(Bloomberg Opinion) -- The world economy is turning toward a depressingly familiar cycle of lower rates, renewed quantitative easing and more fiscal stimulus. The return to a persistent semi-slump in advanced economies is likely to increase interest in universal basic income, or UBI – an idea supported by Democratic presidential contender Andrew Yang and business figures from Facebook Inc.’s Mark Zuckerberg to Tesla Inc.’s Elon Musk. If adopted, this radical prescription is unlikely to prove a magic bullet.Advocates argue that guaranteeing every individual a flat-rate payment irrespective of circumstances will help to address the poverty traps inherent in traditional welfare systems, the declining share of income going to labor, and increasing threats to employment from automation. Yang, a tech entrepreneur and an outsider for the Democratic nomination, proposes giving $1,000 a month in cash to every American and has made the plan a key talking point in candidate debates.The concept isn’t new. It was first suggested by Sir Thomas More in his 16th century work “Utopia,” and was championed by free-market economists such as Friedrich Hayek and Milton Friedman in the 20th century. In a national referendum in 2016, Switzerland rejected a proposal to establish a universal basic income.The case for UBI is that it can increase the efficiency of welfare systems by minimizing bureaucracy, the administrative costs of delivery, and drainage of resources through political exploitation or benefit fraud. Trials in Finland, Canada and India have been inconclusive, showing psychological improvements among recipients but limited success in achieving economic or social objectives. Critics point to the financial constraints of funding such programs. In the U.S., $1,000 per month per person would equate to a total cost of around $4 trillion per year, approximately the size of the 2018 federal budget. The Organization for Economic Co-operation and Development found that income tax would have to increase by almost 30% to fund a modest UBI.The key to the proposal’s renewed political appeal is how it could neutralize rising criticism of QE, which has disproportionately benefited the wealthy by driving up the prices of financial assets. UBI funded by new rounds of central bank purchases of government bonds – branded as “QE for the people” – may be a more palatable way to return to monetary stimulus.UBI would allow for the introduction by stealth of “helicopter money,” a controversial proposal for central banks to print money and distribute it to consumers to boost growth and inflation. The idea covers a wide range of policies including the permanent monetization of budget deficits and direct transfers to households financed with base money. Friedman outlined the concept in his 1969 parable of dropping money from a helicopter. If everyone is convinced that this is a unique, non-repeatable event, then it is assumed they will spend the money, increasing economic activity. The concept generated revived interest in recent years as a means of preventing deflation. There’s a telling link between universal basic income and modern monetary theory, an unconventional economic approach that’s been gaining ground with politicians. MMT, loosely, argues that a state cannot go bankrupt where it can print its currency – a version of the argument that deficits don’t matter. Under MMT, governments should borrow and spend when demand is inadequate to move the economy to full employment. It provides theoretical cover for governments to issue debt to central banks in greater amounts than hitherto contemplated. This can then finance spending programs – such as a universal basic income – to maintain economic activity.Whether a guaranteed minimum income can produce economic recovery is questionable, though. It’s a repackaging of existing approaches that have had limited effectiveness. There’s little new in central banks financing governments via QE or fiscal stimulus, including welfare spending. It doesn’t address key structural issues such as excessive debt, imbalances, wage levels and demographics. Adoption of such an approach would also mean the economy becomes dependent on government intervention to sustain activity. A universal basic income financed by helicopter money may perversely increase uncertainty. Ordinary people may react to unlimited money printing by shutting their wallets and hoarding. Australia’s recent “cash back” program, which provided up to A$1,080 ($740) to taxpayers earning less than A$126,000, doesn’t appear to have offset pessimism about the outlook.That’s unlikely to deter more countries from embracing such solutions. The reality is that existing policy is increasingly constrained. Significant debt restructuring and writedowns as well as acceptance of lower growth and stagnant or diminishing living standards is unacceptable. Policymakers will be desperate to show that there are more tools to stave off loss of confidence in their powers.Friedman believed that policies should be judged by results, not intentions. Unfortunately, the continued lure of a painless and easy solution to economic problems dictates that universal basic income will remain on the political agenda. To contact the author of this story: Satyajit Das at firstname.lastname@example.orgTo contact the editor responsible for this story: Matthew Brooker at email@example.comThis column does not necessarily reflect the opinion of the editorial board or Bloomberg LP and its owners.Satyajit Das is a former banker and the author, most recently, of "A Banquet of Consequences."For more articles like this, please visit us at bloomberg.com/opinion©2019 Bloomberg L.P.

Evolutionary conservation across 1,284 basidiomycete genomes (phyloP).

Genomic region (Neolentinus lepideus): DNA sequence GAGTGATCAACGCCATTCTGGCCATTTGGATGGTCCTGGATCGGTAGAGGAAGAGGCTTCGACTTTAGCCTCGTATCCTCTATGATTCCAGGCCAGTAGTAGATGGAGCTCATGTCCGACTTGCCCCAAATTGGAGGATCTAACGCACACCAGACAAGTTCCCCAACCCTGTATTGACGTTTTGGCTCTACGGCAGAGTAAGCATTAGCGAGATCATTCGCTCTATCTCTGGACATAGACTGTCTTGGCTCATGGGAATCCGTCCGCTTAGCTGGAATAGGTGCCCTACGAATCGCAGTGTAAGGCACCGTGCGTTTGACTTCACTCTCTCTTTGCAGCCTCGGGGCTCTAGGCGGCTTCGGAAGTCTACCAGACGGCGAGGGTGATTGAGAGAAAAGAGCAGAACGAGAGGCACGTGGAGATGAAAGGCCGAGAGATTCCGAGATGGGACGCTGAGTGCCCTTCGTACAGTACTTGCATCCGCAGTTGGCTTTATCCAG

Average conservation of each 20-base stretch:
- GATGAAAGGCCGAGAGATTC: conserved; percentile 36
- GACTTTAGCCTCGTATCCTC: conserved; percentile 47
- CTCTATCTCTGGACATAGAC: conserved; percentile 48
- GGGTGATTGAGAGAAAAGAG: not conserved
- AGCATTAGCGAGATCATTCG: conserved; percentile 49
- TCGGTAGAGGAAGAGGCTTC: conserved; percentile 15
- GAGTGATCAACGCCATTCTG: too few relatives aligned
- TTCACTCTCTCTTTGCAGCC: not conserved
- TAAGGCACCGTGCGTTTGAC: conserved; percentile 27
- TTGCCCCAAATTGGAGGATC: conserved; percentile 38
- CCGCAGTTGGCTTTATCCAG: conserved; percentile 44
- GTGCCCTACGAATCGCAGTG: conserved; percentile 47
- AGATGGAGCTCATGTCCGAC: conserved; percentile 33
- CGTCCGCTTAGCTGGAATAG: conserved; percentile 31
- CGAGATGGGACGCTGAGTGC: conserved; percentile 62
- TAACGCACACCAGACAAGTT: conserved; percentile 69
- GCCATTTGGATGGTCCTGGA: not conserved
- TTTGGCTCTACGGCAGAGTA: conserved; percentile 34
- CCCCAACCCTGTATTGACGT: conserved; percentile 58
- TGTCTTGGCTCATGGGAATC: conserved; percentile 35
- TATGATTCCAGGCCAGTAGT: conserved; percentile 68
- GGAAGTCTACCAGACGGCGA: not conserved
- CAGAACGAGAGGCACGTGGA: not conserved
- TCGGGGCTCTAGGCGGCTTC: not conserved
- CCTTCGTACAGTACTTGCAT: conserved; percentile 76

Beyond Meat announced Thursday afternoon that former Amazon.com and Tesla executive Sanjay Shah will be the meat-alternative company’s chief operating officer.